Every time the former president tweeted, analysts convened their teams to scrutinize them. Initially, all security and safety teams agreed the tweet was not a violation. But then head of legal, policy, and trust Vijaya Gadde asked to flag the phrase “American Patriots,” claiming that if this referred to rioters, then it qualified as an inciting post that glorified violence.

Within hours, the new consensus was not only that “patriots” referred to violent offenders, but also that Trump could be characterized as the leader of a terrorist organization, according to screenshots of conversations with anonymous members of Twitter’s scaled enforcement team.

Weiss pointed out that Twitter left the accounts of other world leaders promoting violence against religious and ethnic minorities alone, and Dorsey eventually admitted the permanent suspension was wrong. But he also has criticized Musk’s release of the Twitter Files. He argues that the new CEO should simply release all the documents as-is, rather than filter them through favored reporters.

Musk reinstated Trump’s account on Nov. 19, following a public poll asking Twitter users if he should. He also announced in a tweet that a software feature is in the works to let accounts know if they have been shadow-banned and provide a way to appeal.

Republican lawmakers have watched the file releases with growing anger. Many have promised further investigations into Twitter’s transparency. Following the release of the first two Twitter Files, Sen. Roger Wicker, R-Miss., sent a letter to the Committee on Commerce, Science, and Transportation to hold renewed hearings on Big Tech censorship. House Republican Leader Kevin McCarthy of California, who is currently campaigning to be the next House speaker, said he intends to direct scrutiny toward Twitter but also major platforms like Facebook and Google, all of which he called “arms of the Democratic Party and the Biden administration.”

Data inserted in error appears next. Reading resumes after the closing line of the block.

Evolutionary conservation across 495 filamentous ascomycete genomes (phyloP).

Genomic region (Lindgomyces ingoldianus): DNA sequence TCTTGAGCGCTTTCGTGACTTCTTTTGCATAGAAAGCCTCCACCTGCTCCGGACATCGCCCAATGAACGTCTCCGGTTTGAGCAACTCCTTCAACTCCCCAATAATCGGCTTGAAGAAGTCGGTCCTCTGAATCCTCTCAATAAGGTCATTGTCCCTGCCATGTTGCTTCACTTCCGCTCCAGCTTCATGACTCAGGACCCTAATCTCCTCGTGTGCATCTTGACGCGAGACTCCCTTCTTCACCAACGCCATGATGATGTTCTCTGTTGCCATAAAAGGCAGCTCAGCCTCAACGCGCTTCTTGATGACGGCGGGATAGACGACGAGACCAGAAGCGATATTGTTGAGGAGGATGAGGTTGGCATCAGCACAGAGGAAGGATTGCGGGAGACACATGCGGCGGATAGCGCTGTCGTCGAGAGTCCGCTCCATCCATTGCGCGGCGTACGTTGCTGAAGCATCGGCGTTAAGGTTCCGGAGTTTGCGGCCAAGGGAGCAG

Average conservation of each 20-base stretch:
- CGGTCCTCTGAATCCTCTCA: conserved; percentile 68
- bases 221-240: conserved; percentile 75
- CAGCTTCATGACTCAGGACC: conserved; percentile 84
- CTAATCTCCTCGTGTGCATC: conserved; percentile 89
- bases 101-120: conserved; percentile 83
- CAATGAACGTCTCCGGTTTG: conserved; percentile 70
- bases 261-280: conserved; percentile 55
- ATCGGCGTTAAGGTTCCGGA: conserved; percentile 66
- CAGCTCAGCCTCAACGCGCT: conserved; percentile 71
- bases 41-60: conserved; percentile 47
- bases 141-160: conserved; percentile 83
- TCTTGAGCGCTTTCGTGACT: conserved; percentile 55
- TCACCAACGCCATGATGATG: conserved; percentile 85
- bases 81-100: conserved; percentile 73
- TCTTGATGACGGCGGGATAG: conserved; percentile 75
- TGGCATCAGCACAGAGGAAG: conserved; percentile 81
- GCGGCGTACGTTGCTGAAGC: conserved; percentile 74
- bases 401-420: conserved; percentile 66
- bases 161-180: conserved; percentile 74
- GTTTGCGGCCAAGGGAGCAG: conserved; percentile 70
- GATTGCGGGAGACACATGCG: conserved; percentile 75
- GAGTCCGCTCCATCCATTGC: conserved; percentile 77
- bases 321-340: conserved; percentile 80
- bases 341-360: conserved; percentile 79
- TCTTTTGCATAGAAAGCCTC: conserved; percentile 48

But academics say the First Amendment doesn’t have much application here. This section of the Constitution manages entities like the press and public information, but it does not reach as far as a private social media company like Twitter, according to Northeastern University professor of journalism and misinformation expert John Wihbey.

“If this were a public square, the First Amendment would protect it, but as a private company, they’re doing business and trying to make money. They are perfectly within their rights to try to make money and run their company how they wish,” Wihbey told WORLD. “Now, simultaneously, you would hope because it has this postcard, imagine you would try to be fair to all sides of the ideological spectrum.”

Wihbey told me he agreed with the suspension of Trump’s account, but he thinks it should have been a short-term ban to wait for tempers to cool. As for Twitter’s treatment of conservative voices, Wihbey also thinks the Twitter Files don’t tell the whole story. He said right-wing voices tend to espouse more politically incorrect speech in topics like race and gender identity than the left, which lands them in the hot seat. Wihbey says it’s what happens next that’s more important.

“I think the core question is not whether more conservatives end up coming to the attention of the content moderators, it’s more a question of whether it’s a true apples-to-apples behavior that is being treated fairly,” he said. “I constantly raised this issue with [Twitter and Facebook] that it’s in the public interest for them to be more transparent about who makes content moderation decisions and whether there’s undue influence. But the way Musk is going about it seems forced and manipulative to selectively publish internal emails to independent journalists.”

Washington Post contributor Hugh Hewitt wrote in a recent op-ed that the Twitter Files convinced him that conservatives were unfairly treated. “Over and over, I and others on the center-right knocked down talk of behind-the-scenes activists busy silencing dissidents from the approved party line. But the folks paranoid about Twitter have been proved right, and those who dismissed their concerns—wrong, wrong, wrong. Try getting anyone on the right to believe assurances of good faith from Big Tech again.”

And while the Twitter Files only dealt with the murky political waters surrounding Trump’s permanent ban, Musk’s recent activity shows that an investigation about the platform’s handling of COVID-19 information could be next. In a recent tweet, he declared, “My pronouns are Prosecute/Fauci,” referring to the retiring chief medical adviser to the president Anthony Fauci.

Other platforms like Facebook, YouTube, and Snapchat also banned Trump after Jan. 6 and have not restored any of his accounts. Although Trump has not reactivated his account after Musk lifted the permanent ban, several users banned for posts about the COVID-19 vaccine and lockdown skepticism returned to Twitter this week.

Carolina Lumetta

Carolina is a reporter for WORLD Digital. She is a World Journalism Institute and Wheaton College graduate. She resides in Washington, D.C.